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Key words : functional grammar ; transitivity ; stylistics ; narrative ; gender
+. Introduction This article explores the relationship between linguistic structures and socially constructed meaning in a narrative text. By employing Halliday’s transitivity framework, the article attempts
to reveal the ideology and power relations that underpin a literary text from a semantico-grammatical point of view. This study seeks common ground where systemic grammar and narrative, which have long been considered separate disciplines, can meet.
+. + Narrative as a linguistically constructed world We humans beings often put our experiences and thoughts into stories. Narrative refers to storytelling, both written and spoken, including oral narrative. A narrative constructs a world using various linguistic resources. A narrative is a microcosm of how people act, feel, and think, and what they value as an individual or as a member of a community or institution. There are various methods for, and theories of, narrative analysis and its
presentation. One of the most widely adopted is that of Labov and Waletsky +301 , who presented structural stages for narrative
analysis that have been widely accepted. The stages are : +. Abstract, ,. Orientation, -. Complicating Action, .. Evaluation, /. Results / Resolution, /. Coda Labov and Waletsky +301 . , It is important to note the ways in which the structural stages of a narrative can be ordered, controlled, and even manipulated in order to encode ideological assumptions, and also to get across some ideas. This is especially true of the evaluation stage which is a sort of representation of narrative, where many linguistic devices can be used. In this way, “the ability to narrate has to be seen as a creative artifact and therefore not necessarily a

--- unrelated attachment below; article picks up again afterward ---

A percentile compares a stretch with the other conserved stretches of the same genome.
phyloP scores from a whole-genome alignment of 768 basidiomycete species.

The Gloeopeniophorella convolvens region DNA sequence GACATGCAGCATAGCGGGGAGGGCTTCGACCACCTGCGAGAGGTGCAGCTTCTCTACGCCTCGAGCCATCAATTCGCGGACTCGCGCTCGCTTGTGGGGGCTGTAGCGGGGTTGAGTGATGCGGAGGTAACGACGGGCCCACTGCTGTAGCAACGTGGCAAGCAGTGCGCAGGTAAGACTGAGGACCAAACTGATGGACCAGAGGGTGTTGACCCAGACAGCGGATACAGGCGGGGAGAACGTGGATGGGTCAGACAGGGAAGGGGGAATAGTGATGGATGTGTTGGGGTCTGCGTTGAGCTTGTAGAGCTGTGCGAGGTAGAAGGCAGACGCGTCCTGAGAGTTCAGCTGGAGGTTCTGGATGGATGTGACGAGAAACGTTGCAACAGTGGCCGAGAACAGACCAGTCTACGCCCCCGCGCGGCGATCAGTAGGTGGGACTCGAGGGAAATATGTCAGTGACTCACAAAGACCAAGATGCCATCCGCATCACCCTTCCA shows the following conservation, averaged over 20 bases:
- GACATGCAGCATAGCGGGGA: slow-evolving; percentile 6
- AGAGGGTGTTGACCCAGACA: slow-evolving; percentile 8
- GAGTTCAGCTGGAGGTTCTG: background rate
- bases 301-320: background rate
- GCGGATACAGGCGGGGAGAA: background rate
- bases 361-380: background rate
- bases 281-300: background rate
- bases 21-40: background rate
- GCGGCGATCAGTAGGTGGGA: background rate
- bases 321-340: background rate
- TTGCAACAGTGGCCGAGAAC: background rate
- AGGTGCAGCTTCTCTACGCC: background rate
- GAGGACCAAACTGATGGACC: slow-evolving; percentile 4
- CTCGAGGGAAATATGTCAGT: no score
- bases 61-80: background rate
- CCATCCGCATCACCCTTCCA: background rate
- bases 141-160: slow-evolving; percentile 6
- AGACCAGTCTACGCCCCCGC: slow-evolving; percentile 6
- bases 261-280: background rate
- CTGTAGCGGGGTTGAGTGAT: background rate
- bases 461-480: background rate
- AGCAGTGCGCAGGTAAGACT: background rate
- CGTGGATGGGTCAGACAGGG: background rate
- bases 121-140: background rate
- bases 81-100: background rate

Stylistic and Linguistic Analysis of a Literary Text Using Systemic Functional Grammar
representation…of actual events” Critical discourse analysis
Davies ,**/ : 33 . CDA , a politicized school of
discourse analysis, attempts to uncover the underlying ideology or worldview of the text under consideration. For example, Fairclough Kress, and +323, +33/ , Fowler Trew +313 adopt +311, +320 , and Fowler, Hodge, various linguistic analyses,
including transitivity and modality, to uncover ideas and evaluation in newspapers, advertisements, narratives, and other texts and to reveal that they are not objective retellings of what actually happened or occurring events, but socially and
ideologically situated retellings. By extension, Bell ,*** makes significant points about the ways that institutional structure influences discourse type. As such, narrative research should be interdisciplinary, blurring and crossing boundaries of linguistic and social studies and literary pursuit.
One of the regrettable points about the critical discourse analysis tradition is that they seem to have given the impression that their approach has been focused on foregrounding examples of linguistic and stylistic deviance. An important point this article hopes to make is that linguistic, stylistic, or interdisciplinary analysis of a text should not always be oriented towards uncovering examples of deviant linguistic patterns ; it can be used beneficially for clarifying characteristics and meanings in any text whether conventional or nonconventional features
including literary and nonliterary ones.
+. ,. Pioneering linguistic and stylistic analyses of literary texts This section introduces some of the previous literature that illustrates how power relations and conventional or
nonconventional attitudes towards life are reflected in language...